At the same time, while it's certainly a notable milestone that Zumwalt has now live-fired an SM-2 Block IIIAZ missile, it also speaks to the extremely limited capabilities, especially combat capabilities, that this ship still has more than four years after its initial delivery from Bath Iron Works in 2016. That same year, Congress blocked the Navy from formally accepting the ship until its combat systems were deemed officially activated, something a milestone the service only hit in April of this year.

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The USS Zumwalt in 2016.

Even then, Zumwalt did not fire one of 30mm Bushmaster II automatic cannons for the first time until May. The DDG-1000s have two of these weapons in place of a pair of 57mm cannons that were present in the original design plan, another controversial cost-cutting decision. 

It's not clear when, or even if, the destroyer will fire either of its 155mm Advanced Gun Systems, either. In 2016, the Navy decided against buying Long-Range Land Attack Projectiles (LRLAP), each one of which was set cost an almost preposterous amount, for these weapons, leaving them without anything to shoot. Recent tests have pointed to the possible use of these guns to fire a new Hyper Velocity Projectile (HVP), but it remains to be seen if that will actually happen.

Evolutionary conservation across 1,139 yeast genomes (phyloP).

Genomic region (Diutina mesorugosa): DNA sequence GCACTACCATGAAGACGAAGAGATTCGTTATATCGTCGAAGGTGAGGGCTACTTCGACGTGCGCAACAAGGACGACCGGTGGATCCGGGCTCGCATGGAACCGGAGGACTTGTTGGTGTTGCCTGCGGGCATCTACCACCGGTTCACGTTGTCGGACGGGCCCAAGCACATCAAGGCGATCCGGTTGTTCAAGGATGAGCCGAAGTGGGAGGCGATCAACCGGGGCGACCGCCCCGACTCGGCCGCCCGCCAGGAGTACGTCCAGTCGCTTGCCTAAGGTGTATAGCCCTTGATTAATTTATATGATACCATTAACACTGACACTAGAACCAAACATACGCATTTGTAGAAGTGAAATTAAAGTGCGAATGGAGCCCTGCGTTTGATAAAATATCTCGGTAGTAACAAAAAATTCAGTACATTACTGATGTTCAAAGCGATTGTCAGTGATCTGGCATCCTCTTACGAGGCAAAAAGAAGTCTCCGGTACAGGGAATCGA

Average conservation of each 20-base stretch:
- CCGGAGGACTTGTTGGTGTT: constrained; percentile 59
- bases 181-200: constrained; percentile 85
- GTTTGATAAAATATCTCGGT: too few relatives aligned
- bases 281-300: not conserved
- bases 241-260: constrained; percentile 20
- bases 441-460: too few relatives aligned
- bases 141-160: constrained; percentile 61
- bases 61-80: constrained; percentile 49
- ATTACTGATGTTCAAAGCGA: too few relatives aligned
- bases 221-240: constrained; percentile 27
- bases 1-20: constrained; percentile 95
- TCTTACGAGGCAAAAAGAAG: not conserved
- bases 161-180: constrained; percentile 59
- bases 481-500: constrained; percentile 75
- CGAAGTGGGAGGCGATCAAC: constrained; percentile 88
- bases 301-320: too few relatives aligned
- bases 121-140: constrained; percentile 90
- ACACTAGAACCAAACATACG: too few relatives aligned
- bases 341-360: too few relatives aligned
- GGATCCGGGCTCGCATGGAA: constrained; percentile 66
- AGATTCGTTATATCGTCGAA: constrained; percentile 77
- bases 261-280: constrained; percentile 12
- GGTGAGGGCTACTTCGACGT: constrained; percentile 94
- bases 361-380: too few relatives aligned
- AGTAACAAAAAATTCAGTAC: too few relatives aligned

Other cost-cutting measures have led to the installation of protruding antennas that degrade the stealth shape of the ship's deckhouse. All of this, in turn, has raised questions repeatedly about the actual utility of the Zumwalt class of ships, which the Navy is only buying three of. The total program cost for these three ships and their underlying technologies sits at over $26B today.

The second and third ships, the USS Michael Monsoor and the future USS Lyndon B. Johnson, are still in the process of being fitted out and all three of the destroyers may well see further alterations in their designs before they go out in their first operational cruises. 

The Navy presently expects the Zumwalt to reach initial operational capability sometime in 2021. The trio of ships will all be assigned to Surface Development Squadron One, a primarily experimental unit focused on developing and evaluating surface warfare tactics, techniques, and procedures, including working together with unmanned vessels. As such, whatever operational role the three ships may have in the future is still yet to be fully understood.

All told, this recent live-fire test of an SM-2 is an important milestone for Zumwalt toward getting the ship closer to any sort of operational status, but can only also highlight the costly saga of the DDG-1000s and how there is still much progress the Navy needs to make before these ships can realize anything close to their full potential.

Contact the author: joe@thedrive.com